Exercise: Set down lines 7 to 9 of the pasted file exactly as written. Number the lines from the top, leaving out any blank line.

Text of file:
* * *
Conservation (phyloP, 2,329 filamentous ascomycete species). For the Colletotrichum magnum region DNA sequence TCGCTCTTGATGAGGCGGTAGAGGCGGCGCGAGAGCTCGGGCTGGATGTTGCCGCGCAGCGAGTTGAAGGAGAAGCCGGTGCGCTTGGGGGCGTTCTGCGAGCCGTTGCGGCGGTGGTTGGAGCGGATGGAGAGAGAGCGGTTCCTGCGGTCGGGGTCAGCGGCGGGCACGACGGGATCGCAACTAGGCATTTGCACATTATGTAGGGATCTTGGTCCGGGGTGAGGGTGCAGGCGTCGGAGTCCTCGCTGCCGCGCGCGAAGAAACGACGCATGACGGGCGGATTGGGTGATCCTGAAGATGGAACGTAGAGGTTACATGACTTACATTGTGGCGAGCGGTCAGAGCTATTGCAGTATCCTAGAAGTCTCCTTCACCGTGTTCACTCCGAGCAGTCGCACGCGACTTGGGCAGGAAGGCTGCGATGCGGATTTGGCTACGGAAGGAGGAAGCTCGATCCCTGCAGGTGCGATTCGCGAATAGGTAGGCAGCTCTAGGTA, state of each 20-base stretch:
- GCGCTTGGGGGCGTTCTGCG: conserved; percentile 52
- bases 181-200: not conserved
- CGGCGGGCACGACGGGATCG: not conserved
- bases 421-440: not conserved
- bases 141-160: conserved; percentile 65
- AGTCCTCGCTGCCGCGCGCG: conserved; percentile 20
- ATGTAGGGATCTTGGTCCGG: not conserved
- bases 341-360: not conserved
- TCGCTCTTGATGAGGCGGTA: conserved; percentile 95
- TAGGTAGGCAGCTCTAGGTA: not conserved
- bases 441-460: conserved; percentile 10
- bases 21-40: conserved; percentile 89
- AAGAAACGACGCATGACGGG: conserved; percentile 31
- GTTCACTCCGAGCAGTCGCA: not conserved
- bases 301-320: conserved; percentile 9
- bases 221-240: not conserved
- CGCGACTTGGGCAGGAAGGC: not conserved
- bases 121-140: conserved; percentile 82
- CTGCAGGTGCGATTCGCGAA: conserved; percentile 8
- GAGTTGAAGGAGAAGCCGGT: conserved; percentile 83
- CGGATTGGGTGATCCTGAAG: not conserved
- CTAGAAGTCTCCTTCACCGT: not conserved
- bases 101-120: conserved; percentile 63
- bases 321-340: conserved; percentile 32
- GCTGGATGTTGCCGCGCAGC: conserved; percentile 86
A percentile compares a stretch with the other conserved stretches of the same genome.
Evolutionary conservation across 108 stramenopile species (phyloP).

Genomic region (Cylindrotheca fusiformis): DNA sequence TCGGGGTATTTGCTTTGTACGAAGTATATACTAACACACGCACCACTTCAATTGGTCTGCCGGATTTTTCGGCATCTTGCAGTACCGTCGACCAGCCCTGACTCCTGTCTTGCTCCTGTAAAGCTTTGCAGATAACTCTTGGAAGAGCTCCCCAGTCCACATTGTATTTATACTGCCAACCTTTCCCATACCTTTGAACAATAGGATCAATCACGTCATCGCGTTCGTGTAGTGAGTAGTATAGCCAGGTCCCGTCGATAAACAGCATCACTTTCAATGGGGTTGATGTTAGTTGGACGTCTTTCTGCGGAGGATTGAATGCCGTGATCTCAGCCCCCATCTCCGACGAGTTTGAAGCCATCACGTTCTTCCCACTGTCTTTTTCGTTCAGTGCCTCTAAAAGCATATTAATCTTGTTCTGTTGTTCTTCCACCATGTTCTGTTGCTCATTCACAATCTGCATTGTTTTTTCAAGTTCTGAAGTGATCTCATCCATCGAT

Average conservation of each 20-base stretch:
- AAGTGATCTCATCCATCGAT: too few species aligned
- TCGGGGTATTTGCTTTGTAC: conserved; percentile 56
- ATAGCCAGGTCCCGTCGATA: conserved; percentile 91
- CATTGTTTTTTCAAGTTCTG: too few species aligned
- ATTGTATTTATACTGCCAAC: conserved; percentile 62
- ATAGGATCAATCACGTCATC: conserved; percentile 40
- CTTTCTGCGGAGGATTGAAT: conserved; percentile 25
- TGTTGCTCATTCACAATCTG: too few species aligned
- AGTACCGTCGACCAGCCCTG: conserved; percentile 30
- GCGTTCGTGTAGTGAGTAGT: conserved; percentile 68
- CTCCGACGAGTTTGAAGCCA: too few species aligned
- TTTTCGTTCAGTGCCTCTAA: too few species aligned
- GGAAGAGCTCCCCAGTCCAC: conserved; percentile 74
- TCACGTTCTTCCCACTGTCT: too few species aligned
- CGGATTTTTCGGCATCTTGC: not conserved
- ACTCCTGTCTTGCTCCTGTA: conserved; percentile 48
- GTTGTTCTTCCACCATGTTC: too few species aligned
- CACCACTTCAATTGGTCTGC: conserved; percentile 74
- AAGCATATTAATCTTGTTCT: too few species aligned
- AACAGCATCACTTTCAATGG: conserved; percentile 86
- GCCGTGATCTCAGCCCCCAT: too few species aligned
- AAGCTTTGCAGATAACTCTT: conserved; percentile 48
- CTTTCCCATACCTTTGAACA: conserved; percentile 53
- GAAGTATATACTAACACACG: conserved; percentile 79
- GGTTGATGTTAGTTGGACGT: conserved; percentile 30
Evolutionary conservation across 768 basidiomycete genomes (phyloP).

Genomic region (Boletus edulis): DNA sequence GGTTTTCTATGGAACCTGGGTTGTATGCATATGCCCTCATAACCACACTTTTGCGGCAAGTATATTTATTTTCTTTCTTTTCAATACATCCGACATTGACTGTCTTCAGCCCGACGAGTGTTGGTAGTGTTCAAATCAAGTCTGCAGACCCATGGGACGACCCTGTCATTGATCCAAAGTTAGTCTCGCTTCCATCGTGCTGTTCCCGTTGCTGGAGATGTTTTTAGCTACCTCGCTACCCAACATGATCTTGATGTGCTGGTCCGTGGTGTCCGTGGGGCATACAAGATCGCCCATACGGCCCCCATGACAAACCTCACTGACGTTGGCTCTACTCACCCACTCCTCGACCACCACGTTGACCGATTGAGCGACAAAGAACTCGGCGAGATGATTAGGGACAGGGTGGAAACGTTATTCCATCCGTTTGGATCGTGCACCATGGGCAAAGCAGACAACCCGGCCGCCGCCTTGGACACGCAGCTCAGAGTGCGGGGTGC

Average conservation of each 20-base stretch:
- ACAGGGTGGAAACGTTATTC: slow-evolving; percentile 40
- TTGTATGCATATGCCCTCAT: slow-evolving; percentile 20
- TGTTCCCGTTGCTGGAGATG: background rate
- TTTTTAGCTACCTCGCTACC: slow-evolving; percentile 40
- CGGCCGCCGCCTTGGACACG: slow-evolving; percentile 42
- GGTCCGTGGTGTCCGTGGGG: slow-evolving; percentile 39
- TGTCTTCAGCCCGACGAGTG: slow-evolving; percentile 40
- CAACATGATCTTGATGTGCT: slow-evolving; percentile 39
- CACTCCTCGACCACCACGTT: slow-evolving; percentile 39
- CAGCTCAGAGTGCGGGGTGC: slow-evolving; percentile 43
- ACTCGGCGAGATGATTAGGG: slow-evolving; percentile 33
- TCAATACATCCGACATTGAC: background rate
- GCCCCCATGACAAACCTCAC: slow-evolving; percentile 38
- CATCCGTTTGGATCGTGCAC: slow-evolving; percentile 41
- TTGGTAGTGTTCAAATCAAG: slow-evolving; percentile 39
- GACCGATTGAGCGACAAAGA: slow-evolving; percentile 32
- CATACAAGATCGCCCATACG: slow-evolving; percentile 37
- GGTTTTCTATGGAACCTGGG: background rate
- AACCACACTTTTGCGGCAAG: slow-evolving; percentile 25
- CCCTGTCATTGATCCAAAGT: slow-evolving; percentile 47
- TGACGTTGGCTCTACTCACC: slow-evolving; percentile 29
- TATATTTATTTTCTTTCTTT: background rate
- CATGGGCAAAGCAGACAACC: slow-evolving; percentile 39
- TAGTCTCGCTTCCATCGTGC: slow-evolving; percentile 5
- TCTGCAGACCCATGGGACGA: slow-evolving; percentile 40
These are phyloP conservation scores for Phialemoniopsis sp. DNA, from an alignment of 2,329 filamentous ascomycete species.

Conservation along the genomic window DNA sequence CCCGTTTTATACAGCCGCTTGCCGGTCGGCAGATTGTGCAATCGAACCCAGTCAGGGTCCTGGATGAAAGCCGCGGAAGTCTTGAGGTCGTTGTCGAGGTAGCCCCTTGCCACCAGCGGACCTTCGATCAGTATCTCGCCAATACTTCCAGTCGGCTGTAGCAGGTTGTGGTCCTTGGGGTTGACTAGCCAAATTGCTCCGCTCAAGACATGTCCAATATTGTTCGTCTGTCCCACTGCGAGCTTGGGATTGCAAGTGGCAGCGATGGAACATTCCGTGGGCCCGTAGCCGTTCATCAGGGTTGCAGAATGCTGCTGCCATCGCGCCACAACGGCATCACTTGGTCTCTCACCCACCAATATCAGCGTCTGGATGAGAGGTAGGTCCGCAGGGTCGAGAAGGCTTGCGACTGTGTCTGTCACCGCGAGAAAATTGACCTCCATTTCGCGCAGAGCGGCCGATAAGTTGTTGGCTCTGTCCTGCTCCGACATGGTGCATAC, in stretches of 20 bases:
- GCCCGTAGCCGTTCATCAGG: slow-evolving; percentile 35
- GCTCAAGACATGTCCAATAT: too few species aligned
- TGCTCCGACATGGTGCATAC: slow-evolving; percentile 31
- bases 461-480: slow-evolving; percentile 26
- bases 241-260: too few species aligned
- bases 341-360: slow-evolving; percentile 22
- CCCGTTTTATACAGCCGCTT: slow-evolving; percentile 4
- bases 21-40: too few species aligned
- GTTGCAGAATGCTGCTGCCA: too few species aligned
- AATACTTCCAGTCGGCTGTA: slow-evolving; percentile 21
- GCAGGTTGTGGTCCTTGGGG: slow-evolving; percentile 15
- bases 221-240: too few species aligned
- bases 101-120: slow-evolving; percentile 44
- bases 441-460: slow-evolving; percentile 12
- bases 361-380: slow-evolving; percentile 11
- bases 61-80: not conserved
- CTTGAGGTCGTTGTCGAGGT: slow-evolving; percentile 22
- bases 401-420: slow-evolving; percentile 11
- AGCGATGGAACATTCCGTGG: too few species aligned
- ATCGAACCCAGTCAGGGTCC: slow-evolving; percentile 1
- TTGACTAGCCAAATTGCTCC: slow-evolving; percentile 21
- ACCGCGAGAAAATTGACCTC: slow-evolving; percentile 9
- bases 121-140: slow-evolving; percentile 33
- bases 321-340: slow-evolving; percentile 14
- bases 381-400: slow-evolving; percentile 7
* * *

- AGTCCTCGCTGCCGCGCGCG: conserved; percentile 20
- ATGTAGGGATCTTGGTCCGG: not conserved
- bases 341-360: not conserved